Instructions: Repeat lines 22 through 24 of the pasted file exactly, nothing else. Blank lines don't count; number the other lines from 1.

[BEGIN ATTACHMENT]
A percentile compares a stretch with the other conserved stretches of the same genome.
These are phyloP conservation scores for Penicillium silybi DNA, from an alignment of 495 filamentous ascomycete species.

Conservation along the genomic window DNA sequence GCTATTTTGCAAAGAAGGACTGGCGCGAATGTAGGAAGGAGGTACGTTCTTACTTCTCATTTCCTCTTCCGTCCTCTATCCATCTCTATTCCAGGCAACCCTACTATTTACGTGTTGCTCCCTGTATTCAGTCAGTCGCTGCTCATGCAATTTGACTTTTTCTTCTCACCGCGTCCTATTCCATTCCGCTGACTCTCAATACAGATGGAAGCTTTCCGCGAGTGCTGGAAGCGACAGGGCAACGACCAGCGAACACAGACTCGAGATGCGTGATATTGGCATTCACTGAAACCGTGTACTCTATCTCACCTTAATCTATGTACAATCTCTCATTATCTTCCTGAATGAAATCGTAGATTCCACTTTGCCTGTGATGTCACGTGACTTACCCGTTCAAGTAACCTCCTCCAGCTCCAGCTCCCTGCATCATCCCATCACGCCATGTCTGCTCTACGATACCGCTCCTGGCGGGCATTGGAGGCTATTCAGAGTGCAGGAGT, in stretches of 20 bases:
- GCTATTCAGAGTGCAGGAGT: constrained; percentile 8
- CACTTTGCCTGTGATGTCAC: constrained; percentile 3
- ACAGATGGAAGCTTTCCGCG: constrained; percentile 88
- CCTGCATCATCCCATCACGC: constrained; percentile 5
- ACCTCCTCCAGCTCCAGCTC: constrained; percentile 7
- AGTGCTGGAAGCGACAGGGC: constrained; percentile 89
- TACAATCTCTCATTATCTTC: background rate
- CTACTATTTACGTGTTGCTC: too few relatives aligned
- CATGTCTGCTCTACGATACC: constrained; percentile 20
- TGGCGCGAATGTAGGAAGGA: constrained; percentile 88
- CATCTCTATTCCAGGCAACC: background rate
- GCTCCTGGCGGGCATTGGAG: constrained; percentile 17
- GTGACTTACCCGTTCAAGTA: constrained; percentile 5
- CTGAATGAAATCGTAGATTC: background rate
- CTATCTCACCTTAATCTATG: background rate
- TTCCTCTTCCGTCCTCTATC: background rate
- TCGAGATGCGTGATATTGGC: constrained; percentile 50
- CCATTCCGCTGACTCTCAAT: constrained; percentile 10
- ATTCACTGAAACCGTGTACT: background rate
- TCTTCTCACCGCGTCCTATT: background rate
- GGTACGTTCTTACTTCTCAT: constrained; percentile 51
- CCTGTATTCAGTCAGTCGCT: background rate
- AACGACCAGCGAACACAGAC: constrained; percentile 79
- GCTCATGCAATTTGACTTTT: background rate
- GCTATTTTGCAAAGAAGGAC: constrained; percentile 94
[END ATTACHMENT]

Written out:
- ATTCACTGAAACCGTGTACT: background rate
- TCTTCTCACCGCGTCCTATT: background rate
- GGTACGTTCTTACTTCTCAT: constrained; percentile 51